Tuesday, February 17, 2015

Thaptology: Who is in Charge?

Who is in Charge?

In much of the West, the funeral is considered a family matter rather than a church function. In such cases and under such an understanding, the funeral service is not a church service. Details concerning the service and burial are developed in consultation of the family with owners/employees of the funeral parlor rather than church officials. Then the family or funeral parlor tells the church and ministers what to expect. This can be a source of difficulty between families and churches. If the immediate family members are church members this will generally relieve possible reasons for conflict. If, on the other hand, the family is only peripherally (if at all) related to the church, misunderstandings are more likely to follow.

When non-Christian family members plan a “religious” funeral service, it is often more secular than sacred –a very strange mix of the two. The music may be of a kind that would not be allowed during a worship service.  Ministers who would not be allowed otherwise in the pulpit – or even infidels – may address the gathered mourners. Other actions that the church finds inappropriate and offensive may occur. The church leaders, as much as is possible, should shield against worldly fascinations and influences. The interaction between church and non-Christian mourners should be handled with wisdom and sensitivity, but also in a way that does not compromise the church's faith and practice. An area of reform could be for churches to take a more active role in the funerary process, as well as approach very carefully all dealings with funerals for non-Christians. It is notable that the early Jerusalem church took care of the burial of their own (Acts 5:6-10; Acts 8:1-2) – though modern laws will add some difficulty to such an attempt.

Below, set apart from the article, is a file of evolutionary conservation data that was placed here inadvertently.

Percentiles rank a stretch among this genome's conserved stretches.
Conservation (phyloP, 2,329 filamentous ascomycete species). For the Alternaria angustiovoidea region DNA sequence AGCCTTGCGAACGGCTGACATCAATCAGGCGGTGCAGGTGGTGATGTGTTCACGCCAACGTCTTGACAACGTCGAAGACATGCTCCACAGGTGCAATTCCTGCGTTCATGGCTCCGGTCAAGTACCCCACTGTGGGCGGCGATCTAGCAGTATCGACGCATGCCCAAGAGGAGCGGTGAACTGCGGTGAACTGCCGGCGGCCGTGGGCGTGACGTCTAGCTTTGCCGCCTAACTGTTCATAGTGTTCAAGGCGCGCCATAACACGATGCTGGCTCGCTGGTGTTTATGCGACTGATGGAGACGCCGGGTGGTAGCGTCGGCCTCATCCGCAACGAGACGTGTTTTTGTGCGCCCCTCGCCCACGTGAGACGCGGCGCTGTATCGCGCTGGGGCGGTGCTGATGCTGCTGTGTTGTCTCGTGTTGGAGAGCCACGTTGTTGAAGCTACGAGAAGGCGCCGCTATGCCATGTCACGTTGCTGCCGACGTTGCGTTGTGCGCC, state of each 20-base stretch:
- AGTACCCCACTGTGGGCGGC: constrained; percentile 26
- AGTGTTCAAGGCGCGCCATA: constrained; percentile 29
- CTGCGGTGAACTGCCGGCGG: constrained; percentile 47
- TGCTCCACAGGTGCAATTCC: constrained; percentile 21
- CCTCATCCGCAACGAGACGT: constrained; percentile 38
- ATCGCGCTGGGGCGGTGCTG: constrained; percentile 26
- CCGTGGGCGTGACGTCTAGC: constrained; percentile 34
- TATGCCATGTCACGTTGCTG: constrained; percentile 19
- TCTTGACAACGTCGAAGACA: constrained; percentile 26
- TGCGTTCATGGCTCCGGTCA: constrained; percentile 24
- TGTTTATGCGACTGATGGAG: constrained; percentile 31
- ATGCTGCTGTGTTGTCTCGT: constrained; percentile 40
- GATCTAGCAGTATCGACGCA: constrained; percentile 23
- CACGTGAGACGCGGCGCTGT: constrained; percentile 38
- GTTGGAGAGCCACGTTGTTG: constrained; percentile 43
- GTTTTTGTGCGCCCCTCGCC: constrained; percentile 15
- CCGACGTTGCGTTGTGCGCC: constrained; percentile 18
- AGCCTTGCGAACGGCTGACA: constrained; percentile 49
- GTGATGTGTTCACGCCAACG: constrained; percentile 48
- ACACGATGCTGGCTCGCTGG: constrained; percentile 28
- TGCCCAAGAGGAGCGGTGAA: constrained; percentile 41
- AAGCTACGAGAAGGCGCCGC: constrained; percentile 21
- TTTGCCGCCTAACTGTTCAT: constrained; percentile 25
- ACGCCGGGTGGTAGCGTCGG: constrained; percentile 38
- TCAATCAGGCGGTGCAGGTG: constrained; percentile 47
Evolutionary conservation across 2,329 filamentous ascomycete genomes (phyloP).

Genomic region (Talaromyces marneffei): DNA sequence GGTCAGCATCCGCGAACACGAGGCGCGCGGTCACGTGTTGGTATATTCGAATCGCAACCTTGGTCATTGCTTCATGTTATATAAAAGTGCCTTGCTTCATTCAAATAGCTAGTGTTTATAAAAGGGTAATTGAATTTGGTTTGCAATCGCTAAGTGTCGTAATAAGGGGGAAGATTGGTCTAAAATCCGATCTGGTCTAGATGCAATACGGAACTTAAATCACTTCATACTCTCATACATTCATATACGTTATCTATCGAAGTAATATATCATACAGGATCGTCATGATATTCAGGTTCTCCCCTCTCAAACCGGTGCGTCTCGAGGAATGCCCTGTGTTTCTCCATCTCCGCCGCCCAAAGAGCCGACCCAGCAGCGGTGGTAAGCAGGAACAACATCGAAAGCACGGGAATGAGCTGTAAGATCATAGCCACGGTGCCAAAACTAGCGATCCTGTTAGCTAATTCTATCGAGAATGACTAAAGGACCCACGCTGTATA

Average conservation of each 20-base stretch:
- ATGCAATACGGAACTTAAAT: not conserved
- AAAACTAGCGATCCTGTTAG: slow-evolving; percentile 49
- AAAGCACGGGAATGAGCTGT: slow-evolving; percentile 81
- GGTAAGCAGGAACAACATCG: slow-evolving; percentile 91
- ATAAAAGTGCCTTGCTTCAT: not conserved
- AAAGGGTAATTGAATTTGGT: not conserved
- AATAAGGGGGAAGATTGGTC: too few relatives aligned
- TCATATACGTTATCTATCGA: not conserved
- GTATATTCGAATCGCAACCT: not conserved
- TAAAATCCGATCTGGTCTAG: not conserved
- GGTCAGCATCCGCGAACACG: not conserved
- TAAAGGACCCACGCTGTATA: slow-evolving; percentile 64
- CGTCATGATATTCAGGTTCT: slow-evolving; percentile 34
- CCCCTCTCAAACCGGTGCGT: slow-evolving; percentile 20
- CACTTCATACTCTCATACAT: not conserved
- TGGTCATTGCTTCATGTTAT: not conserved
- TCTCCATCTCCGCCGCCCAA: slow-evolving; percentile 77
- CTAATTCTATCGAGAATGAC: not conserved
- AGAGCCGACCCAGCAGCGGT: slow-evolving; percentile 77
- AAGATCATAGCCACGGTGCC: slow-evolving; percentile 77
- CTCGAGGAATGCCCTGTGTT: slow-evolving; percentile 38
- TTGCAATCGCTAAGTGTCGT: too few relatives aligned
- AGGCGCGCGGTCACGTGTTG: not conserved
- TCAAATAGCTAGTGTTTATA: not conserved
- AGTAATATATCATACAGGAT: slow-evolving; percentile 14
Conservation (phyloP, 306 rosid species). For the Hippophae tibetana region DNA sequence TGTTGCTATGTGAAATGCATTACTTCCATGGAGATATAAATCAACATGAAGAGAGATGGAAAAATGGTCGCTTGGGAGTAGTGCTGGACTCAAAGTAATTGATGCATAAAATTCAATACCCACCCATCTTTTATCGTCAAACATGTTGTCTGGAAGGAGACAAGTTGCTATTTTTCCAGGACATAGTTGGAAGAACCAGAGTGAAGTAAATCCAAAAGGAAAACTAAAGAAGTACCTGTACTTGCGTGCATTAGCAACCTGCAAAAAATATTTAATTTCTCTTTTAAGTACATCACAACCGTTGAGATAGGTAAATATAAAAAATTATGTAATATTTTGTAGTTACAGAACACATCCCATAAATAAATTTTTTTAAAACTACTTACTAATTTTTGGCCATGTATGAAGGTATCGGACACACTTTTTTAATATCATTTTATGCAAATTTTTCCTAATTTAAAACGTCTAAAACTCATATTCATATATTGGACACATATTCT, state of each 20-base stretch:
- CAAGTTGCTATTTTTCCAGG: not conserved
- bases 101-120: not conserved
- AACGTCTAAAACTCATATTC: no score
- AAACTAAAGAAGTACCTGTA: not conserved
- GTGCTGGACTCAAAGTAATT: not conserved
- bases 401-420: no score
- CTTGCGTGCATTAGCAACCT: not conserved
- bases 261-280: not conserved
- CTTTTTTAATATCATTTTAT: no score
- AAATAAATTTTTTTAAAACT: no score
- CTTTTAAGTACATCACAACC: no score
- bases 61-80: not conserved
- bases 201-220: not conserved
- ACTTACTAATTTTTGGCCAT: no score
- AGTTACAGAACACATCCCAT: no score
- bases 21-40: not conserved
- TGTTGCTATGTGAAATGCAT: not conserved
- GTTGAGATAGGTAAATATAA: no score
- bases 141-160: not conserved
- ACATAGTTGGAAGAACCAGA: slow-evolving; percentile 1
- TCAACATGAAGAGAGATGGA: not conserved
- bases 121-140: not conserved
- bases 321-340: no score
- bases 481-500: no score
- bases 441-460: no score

Thaptology, Part 1
Thaptology, Part 2
Thaptology, Part 3
Thaptology, Part 4
Thaptology, Part 5

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